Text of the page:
Malaysian companies lead in corporate disclosure practices in Asia

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City skyline of Kuala Lumpur, Singapore
NOVEMBER 28, 2019 - 4:43 PM

MALAYSIAN companies lead in corporate disclosure practices in Asia, followed by India and Singapore, according to FTI Consulting.

Companies publicly listed in Malaysia achieve an average composite disclosure score of 8 out of a maximum of 10, while Indian and Singaporean companies share the second place with a score of 7.3 on the Asia Disclosure Index 2019 conducted by FTI Consulting.

When zooming into specific regions, India leads with an average score of 7.3 out of 10, while ASEAN and Hong Kong managed to respectively score 6 and 5.7 on average.

India performs well in board composition and risk disclosure. 89 per cent of Indian companies provide whistleblowing mechanisms and an equal number of companies provide risk metrics and mitigation information in their annual reports. 

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Within ASEAN, there is significant variation on the scores, specifically between Malaysian, Singaporean and Thai companies as the top half; and Indonesian, Filipino and Vietnamese companies as the bottom half. FTI Consulting highlights Vietnamese companies’ failure to provide annual reports in English, which exacerbates corporate opaqueness and deters global investors.

In Hong Kong, 82 per cent of companies provide sustainability information with Global Reporting Initiative (GRI) standards or other internationally recognised benchmarks, as compared to 71 per cent in ASEAN and 57 per cent in India.

However, Hong Kong is weighed down by a general lack of independent directors on the board and whistleblowing mechanisms.

Looking at disclosure practices by sectors, companies from the IT/technology and telecommunications and banks/financials sectors lead in disclosure practices, thanks to the international nature of both sectors and their need for activity engagement with strategic partners and investors in developed or mature markets.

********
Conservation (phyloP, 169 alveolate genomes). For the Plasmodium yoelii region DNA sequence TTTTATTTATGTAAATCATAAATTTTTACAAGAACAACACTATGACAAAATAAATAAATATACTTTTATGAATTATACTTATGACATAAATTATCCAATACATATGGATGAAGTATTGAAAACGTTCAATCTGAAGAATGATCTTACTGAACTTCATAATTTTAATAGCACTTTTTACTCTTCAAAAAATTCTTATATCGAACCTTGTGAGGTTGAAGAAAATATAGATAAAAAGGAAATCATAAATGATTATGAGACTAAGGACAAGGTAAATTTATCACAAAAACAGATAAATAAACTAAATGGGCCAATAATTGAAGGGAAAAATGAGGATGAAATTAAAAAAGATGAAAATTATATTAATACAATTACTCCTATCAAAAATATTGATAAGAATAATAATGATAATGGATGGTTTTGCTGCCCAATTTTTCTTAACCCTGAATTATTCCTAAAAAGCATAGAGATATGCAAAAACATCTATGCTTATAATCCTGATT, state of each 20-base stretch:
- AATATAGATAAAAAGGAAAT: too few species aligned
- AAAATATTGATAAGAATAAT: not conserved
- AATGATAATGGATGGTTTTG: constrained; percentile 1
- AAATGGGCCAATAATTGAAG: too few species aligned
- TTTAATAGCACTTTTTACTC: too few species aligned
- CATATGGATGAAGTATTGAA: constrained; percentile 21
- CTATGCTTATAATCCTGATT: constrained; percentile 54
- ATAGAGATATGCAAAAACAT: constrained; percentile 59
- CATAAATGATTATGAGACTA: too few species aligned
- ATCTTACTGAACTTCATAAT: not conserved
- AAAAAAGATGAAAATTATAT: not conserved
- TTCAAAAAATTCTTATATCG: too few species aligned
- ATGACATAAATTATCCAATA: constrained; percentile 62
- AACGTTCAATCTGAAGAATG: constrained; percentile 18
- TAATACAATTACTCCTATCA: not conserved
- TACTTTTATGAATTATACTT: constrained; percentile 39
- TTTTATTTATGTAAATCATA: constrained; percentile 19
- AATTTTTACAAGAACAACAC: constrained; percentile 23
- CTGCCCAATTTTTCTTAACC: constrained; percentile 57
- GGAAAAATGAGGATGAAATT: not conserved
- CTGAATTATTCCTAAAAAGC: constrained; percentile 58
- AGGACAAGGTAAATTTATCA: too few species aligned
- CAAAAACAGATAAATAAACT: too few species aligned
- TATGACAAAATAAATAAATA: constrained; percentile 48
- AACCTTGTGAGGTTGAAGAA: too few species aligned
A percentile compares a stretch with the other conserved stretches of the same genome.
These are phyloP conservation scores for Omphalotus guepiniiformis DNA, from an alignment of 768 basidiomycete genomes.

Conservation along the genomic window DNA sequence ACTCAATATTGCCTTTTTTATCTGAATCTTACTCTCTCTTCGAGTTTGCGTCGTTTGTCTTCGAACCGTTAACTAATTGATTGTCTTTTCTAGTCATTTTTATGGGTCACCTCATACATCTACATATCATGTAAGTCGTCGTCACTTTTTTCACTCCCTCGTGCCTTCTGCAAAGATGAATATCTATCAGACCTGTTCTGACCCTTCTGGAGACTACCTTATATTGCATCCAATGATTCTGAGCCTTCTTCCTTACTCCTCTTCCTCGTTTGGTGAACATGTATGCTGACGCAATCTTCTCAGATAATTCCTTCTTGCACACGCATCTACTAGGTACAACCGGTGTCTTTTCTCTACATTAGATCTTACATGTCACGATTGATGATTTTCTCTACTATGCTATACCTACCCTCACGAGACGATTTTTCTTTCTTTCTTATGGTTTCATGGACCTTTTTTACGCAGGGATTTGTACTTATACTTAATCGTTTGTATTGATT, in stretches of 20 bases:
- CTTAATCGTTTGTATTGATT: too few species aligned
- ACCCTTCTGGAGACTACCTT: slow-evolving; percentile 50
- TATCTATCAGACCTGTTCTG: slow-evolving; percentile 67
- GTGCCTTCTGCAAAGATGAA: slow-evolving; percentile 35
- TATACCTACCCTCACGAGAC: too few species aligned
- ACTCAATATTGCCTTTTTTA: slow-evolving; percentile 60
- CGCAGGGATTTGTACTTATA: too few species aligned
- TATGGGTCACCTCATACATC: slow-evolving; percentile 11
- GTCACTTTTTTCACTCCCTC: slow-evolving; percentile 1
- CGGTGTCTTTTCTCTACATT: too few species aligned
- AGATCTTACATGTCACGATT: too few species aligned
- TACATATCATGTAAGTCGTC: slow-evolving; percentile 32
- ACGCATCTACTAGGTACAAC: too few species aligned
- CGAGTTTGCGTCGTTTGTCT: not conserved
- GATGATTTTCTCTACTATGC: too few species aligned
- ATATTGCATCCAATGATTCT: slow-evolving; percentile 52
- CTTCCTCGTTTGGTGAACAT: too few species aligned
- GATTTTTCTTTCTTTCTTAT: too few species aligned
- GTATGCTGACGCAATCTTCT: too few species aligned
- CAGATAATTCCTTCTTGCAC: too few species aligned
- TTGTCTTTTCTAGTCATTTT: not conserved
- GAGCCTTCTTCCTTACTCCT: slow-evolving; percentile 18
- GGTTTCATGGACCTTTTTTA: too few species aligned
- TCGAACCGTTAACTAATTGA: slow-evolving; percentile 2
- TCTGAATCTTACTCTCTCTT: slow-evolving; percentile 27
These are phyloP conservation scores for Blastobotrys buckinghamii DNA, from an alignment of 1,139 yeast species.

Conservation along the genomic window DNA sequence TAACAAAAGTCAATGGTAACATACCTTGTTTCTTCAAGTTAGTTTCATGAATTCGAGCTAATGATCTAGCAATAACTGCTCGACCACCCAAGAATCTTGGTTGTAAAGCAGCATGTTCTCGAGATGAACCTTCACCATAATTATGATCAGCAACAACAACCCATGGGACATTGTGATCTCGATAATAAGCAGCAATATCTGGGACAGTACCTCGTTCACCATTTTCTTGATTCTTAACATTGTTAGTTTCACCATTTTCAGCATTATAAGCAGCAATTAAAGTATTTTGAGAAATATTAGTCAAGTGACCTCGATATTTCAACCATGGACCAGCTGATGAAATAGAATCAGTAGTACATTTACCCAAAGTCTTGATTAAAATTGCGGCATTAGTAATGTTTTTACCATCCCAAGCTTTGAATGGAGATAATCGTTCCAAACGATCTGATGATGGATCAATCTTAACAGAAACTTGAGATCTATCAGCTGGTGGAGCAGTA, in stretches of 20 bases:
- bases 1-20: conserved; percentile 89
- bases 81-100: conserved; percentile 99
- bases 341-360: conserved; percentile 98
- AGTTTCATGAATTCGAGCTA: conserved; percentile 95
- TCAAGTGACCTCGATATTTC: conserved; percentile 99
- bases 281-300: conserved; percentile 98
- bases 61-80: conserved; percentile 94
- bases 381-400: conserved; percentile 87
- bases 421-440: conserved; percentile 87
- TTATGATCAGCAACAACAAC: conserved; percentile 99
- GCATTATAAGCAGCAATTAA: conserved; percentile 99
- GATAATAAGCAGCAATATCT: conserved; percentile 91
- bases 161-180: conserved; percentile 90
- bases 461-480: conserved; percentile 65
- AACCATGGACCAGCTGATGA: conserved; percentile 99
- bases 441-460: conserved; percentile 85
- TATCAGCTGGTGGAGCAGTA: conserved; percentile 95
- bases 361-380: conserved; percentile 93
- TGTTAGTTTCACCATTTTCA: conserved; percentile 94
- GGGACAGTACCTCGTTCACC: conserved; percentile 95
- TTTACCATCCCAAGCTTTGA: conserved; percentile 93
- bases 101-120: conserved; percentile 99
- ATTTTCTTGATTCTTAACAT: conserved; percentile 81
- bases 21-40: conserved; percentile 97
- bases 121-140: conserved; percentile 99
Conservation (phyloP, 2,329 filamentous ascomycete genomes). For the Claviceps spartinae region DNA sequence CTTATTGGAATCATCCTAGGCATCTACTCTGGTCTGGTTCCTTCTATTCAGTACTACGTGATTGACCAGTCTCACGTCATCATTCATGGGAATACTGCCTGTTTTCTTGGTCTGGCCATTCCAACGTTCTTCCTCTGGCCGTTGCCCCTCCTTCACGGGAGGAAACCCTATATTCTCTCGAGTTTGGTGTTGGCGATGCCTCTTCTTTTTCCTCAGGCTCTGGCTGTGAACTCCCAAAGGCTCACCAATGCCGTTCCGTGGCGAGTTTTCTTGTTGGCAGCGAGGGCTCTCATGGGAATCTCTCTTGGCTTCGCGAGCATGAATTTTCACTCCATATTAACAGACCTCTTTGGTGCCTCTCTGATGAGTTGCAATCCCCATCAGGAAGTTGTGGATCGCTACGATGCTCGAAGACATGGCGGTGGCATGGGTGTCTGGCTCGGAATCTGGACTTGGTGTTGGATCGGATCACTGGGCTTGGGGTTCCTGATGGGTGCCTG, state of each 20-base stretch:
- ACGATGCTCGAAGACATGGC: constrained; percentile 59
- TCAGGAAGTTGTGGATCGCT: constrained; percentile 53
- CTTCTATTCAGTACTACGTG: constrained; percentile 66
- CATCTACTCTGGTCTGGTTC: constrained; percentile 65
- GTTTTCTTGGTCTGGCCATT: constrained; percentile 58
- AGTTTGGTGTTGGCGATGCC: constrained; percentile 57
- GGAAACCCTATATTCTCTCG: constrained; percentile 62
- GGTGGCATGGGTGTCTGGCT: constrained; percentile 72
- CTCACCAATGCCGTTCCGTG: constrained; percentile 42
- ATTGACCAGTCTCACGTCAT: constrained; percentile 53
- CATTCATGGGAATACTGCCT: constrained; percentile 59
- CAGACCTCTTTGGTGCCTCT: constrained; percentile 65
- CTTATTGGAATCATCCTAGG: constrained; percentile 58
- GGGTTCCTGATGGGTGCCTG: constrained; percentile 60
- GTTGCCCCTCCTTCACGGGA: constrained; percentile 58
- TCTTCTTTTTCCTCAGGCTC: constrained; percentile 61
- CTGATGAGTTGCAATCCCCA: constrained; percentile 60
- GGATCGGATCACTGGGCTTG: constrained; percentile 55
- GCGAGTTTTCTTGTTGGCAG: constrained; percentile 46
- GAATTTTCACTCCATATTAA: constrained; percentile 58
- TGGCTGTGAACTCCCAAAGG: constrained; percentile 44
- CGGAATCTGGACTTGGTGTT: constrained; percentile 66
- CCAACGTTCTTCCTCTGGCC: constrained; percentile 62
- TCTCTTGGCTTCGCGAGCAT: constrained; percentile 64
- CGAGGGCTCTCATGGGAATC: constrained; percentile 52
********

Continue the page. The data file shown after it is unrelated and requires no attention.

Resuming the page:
Conversely, the primarily local focus of the food and beverage/agribusiness and real estate/construction sectors likely explains for the low disclosure scores in both industries.

In general, companies from eight jurisdictions in Asia score well on corporate disclosure, with an average voluntary disclosure score of 6.4 out of 10 and an average board quality score of 2.4 out of a maximum of 4. 

Of particular interest is that around 80 per cent of companies from ASEAN, Hong Kong and India have at least one female director on their boards. 

However, many companies could improve their risk disclosure standards, with an average risk disclosure score of 3 out of a maximum of 5 for all 330 companies.

While 71 per cent of the companies reviewed  provide some information on risk metrics and mitigation, 45 per cent of them do not provide any information regarding cybersecurity or data-security risk mitigation in their annual reports.

Meanwhile, 32 per cent provide sustainability reports without internationally recognised benchmarks such as GRI standards. Further, 36 per cent do not provide a convenient whistleblowing mechanism that is mentioned on their websites or in annual reports. 

Out of all 330 companies, only 23 are classified as corporate disclosure champions, with a full composite disclosure score. Nine of these companies are from Malaysia, five are from India, four are from Singapore, three are from Thailand and one each is from Hong Kong and the Philippines. 10 out of the 23 companies are from the banking/financial services sector, five are from the industrials/manufacturing/transport sector and three are from the energy/resources sector.